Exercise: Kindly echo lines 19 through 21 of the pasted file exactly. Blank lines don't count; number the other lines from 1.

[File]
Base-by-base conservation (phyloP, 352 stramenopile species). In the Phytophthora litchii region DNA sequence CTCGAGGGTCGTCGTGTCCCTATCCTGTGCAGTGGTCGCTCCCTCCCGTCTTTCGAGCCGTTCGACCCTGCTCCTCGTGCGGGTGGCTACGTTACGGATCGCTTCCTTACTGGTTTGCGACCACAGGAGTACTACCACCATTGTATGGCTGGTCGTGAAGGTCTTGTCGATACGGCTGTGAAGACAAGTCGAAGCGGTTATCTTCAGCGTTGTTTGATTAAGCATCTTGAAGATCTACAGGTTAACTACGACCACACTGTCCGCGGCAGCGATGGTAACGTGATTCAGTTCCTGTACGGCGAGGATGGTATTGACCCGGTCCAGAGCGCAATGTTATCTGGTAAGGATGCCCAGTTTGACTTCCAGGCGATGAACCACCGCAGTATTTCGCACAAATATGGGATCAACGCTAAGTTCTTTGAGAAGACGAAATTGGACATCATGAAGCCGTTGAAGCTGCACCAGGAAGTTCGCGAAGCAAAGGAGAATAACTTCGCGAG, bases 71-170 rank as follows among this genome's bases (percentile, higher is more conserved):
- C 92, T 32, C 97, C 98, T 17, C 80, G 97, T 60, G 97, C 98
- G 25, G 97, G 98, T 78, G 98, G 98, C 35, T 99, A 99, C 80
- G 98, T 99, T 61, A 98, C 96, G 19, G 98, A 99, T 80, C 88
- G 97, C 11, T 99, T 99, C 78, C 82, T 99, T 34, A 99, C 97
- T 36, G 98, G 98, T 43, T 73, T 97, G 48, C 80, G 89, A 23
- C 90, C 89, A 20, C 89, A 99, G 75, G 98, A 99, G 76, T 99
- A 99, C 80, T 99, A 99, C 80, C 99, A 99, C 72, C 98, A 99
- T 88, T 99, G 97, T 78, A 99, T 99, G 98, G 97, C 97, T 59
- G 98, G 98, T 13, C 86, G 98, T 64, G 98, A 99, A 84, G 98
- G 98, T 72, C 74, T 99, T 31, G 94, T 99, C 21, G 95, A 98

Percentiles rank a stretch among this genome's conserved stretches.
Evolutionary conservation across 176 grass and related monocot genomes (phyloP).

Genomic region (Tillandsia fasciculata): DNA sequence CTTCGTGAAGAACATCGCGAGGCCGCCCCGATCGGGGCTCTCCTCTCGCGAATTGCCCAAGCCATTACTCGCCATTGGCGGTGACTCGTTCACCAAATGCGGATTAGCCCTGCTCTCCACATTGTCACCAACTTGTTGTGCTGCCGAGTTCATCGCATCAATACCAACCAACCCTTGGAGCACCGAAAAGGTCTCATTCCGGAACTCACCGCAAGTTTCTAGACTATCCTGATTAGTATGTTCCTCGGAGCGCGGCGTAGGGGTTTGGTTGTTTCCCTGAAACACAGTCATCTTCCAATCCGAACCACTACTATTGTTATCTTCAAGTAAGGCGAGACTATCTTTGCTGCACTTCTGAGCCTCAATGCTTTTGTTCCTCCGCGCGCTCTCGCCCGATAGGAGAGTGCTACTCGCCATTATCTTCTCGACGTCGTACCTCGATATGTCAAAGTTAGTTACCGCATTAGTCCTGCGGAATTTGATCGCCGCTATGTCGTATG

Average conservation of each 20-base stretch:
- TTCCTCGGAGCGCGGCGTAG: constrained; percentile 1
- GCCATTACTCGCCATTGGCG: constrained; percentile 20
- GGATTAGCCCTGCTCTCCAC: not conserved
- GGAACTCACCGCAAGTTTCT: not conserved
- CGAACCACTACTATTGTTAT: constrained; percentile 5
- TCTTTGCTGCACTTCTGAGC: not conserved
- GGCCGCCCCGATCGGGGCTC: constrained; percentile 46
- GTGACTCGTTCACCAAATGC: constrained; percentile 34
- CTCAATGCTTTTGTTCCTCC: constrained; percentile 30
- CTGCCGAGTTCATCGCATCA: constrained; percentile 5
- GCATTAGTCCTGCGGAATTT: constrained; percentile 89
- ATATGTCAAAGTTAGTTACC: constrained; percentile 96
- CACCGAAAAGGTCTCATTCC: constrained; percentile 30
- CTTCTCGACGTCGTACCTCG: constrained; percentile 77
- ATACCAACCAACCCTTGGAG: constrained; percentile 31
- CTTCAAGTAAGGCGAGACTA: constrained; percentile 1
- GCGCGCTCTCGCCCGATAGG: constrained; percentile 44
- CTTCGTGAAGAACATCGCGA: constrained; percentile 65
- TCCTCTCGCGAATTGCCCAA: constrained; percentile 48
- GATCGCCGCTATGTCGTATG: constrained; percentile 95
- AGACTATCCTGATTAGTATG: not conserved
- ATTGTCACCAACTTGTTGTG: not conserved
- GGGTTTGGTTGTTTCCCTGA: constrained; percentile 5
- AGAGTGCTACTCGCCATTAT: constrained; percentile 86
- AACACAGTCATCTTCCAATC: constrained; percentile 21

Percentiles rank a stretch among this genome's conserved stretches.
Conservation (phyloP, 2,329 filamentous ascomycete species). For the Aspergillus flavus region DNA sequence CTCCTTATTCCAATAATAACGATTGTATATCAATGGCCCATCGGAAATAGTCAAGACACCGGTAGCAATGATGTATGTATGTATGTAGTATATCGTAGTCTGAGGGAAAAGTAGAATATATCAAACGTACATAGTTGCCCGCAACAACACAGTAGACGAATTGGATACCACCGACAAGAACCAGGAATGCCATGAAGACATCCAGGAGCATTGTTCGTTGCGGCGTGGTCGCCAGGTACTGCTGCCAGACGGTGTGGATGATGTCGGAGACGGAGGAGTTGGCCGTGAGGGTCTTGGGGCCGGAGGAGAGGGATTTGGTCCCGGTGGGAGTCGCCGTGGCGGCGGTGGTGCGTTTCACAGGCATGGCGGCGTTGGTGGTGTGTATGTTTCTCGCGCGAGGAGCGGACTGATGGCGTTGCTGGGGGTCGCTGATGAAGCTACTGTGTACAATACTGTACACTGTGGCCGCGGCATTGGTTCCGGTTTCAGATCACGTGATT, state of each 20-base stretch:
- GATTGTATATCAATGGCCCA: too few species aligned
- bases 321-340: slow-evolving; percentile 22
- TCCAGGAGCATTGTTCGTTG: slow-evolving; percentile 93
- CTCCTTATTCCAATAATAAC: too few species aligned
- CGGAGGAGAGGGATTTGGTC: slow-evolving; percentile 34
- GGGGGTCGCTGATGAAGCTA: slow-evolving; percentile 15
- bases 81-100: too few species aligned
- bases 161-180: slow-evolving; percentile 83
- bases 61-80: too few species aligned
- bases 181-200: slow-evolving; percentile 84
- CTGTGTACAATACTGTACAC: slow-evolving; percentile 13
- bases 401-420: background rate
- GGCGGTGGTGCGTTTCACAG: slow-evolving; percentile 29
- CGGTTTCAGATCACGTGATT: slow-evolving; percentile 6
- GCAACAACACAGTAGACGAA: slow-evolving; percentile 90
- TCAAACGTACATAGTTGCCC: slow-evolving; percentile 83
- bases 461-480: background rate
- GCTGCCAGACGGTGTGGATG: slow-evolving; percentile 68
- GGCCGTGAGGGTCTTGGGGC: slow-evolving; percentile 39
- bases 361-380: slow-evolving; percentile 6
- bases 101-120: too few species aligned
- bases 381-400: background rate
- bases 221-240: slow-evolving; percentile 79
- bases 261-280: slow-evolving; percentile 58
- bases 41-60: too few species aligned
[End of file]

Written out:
- GGAACTCACCGCAAGTTTCT: not conserved
- CGAACCACTACTATTGTTAT: constrained; percentile 5
- TCTTTGCTGCACTTCTGAGC: not conserved